Risk is nothing new to the average supply chain. Supply chain managers think about it, talk about it, and hopefully plan for it. Industry changes, though, are increasing the complexity of the risk management picture. It's time to face it head on, according to at least one industry leading company.
“Complexity is something that you can't run away from. You have to figure out how to manage it,” said Mudit Bajaj, senior director of logistics for Jabil, at the recent Eighth North American Hi-tech and Electronics Supply Chain Summit held in Burlingame, Calif. The supply chain management and electronic manufacturing company has a 170,000 parts supply chain, and is working toward this type of proactive risk management.
A first step is understanding what risk is at the broadest levels. “Risk is anything that has the potential to obstructing the flow and transformation of material resulting in compromised of required service level or cost,” said Bajaj. “We need to recognize that this is the definition we need to remember.”
Organizations, either deliberately or unknowingly, inject risk into the supply chains as they decide where and how to manufacture, source, and move products around. “It's important to look at all aspects of manufacturing and consider what risk you introducing,” said Bajaj. He points to APIC’s Supply Chain Operations Reference (SCOR) model as a way to look across the supply chain with an eye toward risk, considering reliability, responsiveness, agility, cost, and assets.
Organizations need to consider risk from a variety of angles, including the sourcing, making, delivery, and return of products.
On the sourcing side, the list of considerations is long and familiar to the average OEM or contract manufacturer. Important things to consider include currency, fuel, inflation, and macroeconomic indicators for manufacturing and distribution. Further, in considering potential suppliers, organizations should factor in elements that include location, lead-time, part quality, supplier financials, and sole sourcing. “Anything that has the potential to give a surprise and stop shipping is a risk,” Bajaj added.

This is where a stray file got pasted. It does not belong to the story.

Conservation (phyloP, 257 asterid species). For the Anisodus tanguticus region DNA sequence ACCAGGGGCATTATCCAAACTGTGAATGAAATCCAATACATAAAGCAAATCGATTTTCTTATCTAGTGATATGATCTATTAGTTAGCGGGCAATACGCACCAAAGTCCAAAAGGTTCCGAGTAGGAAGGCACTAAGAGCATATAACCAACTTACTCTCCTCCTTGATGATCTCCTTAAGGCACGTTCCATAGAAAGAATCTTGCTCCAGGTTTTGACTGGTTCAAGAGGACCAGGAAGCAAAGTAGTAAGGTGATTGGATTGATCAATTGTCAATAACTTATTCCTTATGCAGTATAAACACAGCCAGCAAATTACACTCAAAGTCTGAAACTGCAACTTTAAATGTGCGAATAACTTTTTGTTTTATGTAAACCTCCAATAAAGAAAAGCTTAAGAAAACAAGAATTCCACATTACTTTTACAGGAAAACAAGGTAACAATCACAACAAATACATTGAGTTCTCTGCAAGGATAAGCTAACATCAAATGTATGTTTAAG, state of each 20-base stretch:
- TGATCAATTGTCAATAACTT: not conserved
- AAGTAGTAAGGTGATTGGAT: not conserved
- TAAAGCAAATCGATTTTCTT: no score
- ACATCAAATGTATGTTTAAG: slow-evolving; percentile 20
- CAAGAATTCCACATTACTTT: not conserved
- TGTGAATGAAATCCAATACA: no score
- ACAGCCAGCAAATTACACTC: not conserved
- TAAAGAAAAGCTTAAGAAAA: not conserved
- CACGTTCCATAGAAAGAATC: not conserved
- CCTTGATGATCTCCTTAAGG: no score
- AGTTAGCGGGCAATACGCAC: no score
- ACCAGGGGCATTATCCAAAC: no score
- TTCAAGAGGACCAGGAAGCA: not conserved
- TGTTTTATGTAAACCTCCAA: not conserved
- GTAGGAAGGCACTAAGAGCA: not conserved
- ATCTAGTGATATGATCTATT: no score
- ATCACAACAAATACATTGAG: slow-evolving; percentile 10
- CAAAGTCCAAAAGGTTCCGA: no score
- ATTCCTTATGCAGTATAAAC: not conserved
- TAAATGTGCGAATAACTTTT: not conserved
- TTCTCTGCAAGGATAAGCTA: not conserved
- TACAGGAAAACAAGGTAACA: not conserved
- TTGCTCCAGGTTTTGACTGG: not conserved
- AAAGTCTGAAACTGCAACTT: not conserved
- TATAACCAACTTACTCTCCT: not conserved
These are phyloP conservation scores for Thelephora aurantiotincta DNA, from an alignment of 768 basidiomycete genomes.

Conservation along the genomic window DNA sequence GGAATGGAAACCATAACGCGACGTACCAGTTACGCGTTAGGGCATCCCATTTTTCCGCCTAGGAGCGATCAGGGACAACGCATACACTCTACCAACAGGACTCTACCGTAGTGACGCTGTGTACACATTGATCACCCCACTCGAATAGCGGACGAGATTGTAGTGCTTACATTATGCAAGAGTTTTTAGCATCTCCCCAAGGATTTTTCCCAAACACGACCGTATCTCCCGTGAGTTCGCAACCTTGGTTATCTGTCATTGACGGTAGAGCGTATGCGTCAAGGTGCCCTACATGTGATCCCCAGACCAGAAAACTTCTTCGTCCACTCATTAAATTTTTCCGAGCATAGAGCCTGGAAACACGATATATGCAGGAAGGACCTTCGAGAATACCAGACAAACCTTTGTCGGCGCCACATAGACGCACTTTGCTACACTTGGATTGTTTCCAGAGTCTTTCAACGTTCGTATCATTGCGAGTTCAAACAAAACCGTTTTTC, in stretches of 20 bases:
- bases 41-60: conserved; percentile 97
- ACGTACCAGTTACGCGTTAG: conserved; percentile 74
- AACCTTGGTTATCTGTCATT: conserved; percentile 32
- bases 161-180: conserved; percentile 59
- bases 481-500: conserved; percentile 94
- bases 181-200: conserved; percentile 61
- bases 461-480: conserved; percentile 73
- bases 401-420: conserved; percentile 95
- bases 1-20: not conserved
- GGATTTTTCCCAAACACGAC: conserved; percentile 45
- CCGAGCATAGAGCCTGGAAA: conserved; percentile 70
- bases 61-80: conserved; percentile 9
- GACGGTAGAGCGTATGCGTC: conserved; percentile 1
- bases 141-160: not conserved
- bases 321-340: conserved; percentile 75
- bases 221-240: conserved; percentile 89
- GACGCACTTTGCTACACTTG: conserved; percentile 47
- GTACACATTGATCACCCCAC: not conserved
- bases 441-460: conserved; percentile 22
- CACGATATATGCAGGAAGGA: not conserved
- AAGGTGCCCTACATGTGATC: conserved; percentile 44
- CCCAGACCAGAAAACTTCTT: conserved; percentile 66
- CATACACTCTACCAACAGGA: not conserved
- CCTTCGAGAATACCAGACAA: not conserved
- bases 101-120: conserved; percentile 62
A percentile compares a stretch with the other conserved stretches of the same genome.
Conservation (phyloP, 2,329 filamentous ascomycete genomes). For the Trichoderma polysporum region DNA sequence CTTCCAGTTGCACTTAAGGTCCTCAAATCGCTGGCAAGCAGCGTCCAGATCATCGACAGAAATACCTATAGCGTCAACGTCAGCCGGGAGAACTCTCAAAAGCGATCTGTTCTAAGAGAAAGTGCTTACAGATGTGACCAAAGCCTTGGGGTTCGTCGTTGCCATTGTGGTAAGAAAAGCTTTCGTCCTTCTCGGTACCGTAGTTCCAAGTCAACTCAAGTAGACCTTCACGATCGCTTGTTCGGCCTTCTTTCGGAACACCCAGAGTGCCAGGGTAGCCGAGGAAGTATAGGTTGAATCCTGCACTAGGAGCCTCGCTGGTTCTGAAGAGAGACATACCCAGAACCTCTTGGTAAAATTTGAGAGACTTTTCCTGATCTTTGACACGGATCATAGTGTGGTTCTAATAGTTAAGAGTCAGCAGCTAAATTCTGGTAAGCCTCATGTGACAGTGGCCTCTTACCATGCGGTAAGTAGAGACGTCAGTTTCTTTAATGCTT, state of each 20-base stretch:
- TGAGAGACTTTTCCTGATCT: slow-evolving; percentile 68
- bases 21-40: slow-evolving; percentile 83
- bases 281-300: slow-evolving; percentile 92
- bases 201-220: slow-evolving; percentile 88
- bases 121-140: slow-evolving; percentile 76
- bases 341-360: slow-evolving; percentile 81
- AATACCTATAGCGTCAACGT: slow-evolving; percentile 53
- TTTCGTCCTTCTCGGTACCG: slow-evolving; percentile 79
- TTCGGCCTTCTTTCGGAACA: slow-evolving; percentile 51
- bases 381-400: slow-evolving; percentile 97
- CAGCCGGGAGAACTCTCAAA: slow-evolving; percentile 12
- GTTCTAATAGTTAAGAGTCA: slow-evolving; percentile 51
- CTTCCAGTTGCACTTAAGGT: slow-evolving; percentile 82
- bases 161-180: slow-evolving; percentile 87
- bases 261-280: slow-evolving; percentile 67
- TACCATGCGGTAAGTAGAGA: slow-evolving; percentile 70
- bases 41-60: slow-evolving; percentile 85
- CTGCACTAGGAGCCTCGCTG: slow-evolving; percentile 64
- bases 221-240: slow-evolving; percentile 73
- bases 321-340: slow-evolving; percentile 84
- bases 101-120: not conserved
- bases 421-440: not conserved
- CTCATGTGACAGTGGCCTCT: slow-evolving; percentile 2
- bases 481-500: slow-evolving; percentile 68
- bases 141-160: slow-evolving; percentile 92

Too often, organizations spend too much time focusing on the biggest suppliers. “The majority of supply chain risk is not in the top spend suppliers,” said Bajaj. “There's a huge tail to the right where spend is minimal but you have the largest number of suppliers.”
Further organizations should consider the potential revenue of the product, rather than the cost of a component. “”For a two dollar part to stop a shipment is huge,” said Bajaj. “People need to start looking at a revenue impact rather than a spend perspective.” With this large group of suppliers, careful planning and regular audits are critical to mitigate risk. Good quality data about suppliers that is timely and fresh makes a big difference when trying to reduce risk.
In the product development cycle, it's never too early to start thinking about risk. “The best place to mitigate risk is at the design stage,” said Bajaj. “We get so engaged in getting a product designed that we ignore the risk.” Unfortunately, cleaning up problems introduced at the earliest stages of design can be difficult, costly, and time consuming.
When evaluating risk in manufacturing, organizations also need to carefully manage capacity. “Too much capacity impacts overhead, while too little results in opportunity cost,” said Bajaj. “Right sizing is important — and it's important to have that discussion along with other strategic discussions.” Organizations should also need to factor in demand forecasting (to get the right inventory to the right place at the right time), as well as machine uptime and trade compliance.
Trade compliance considerations must also be considered when evaluating delivery risk. Other factors include shipment time, security challenges, transport methodologies, and more.
Jabil relies heavily on a variety of tools that include people, procedures, and technology. “Risk mitigation needs to be part of everybody's job,” said Bajaj. “In the last three or four years, many companies have set up risk departments, and that's good because we need change agents, but without support throughout the whole organization it won't do a lot.”
Let us know how your organization measures and manages risks. What lessons have you learned?
— Hailey Lynne McKeefry, Editor in Chief, EBN